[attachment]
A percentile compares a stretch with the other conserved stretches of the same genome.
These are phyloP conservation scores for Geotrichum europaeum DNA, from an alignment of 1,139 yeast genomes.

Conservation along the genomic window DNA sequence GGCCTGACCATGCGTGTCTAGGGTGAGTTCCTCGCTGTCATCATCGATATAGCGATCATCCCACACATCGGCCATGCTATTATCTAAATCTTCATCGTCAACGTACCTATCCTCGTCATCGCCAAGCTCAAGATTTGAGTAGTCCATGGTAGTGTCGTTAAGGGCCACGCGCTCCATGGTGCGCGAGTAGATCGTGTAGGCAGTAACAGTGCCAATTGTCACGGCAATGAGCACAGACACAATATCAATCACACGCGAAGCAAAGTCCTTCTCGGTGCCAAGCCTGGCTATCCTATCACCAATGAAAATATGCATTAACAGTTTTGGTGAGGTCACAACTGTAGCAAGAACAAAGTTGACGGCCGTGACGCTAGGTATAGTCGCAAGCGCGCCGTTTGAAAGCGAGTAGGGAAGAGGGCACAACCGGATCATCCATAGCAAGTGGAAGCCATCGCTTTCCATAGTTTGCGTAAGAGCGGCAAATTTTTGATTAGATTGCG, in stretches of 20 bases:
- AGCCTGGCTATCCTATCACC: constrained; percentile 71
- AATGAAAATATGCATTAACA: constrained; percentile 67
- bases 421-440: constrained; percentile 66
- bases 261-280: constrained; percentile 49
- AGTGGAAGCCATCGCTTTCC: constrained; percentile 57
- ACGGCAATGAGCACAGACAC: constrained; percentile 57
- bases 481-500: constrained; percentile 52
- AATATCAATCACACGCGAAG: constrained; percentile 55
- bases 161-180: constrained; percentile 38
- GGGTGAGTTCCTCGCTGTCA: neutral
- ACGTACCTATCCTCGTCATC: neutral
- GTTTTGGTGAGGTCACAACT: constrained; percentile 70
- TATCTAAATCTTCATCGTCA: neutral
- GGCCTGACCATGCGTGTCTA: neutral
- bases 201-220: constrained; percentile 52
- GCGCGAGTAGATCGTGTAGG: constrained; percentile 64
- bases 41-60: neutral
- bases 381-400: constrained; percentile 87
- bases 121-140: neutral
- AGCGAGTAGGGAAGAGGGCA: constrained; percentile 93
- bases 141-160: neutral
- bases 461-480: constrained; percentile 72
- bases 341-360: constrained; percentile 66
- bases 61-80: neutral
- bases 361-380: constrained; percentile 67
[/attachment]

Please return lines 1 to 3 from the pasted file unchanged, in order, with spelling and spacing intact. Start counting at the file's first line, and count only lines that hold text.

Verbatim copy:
A percentile compares a stretch with the other conserved stretches of the same genome.
These are phyloP conservation scores for Geotrichum europaeum DNA, from an alignment of 1,139 yeast genomes.

Conservation along the genomic window DNA sequence GGCCTGACCATGCGTGTCTAGGGTGAGTTCCTCGCTGTCATCATCGATATAGCGATCATCCCACACATCGGCCATGCTATTATCTAAATCTTCATCGTCAACGTACCTATCCTCGTCATCGCCAAGCTCAAGATTTGAGTAGTCCATGGTAGTGTCGTTAAGGGCCACGCGCTCCATGGTGCGCGAGTAGATCGTGTAGGCAGTAACAGTGCCAATTGTCACGGCAATGAGCACAGACACAATATCAATCACACGCGAAGCAAAGTCCTTCTCGGTGCCAAGCCTGGCTATCCTATCACCAATGAAAATATGCATTAACAGTTTTGGTGAGGTCACAACTGTAGCAAGAACAAAGTTGACGGCCGTGACGCTAGGTATAGTCGCAAGCGCGCCGTTTGAAAGCGAGTAGGGAAGAGGGCACAACCGGATCATCCATAGCAAGTGGAAGCCATCGCTTTCCATAGTTTGCGTAAGAGCGGCAAATTTTTGATTAGATTGCG, in stretches of 20 bases: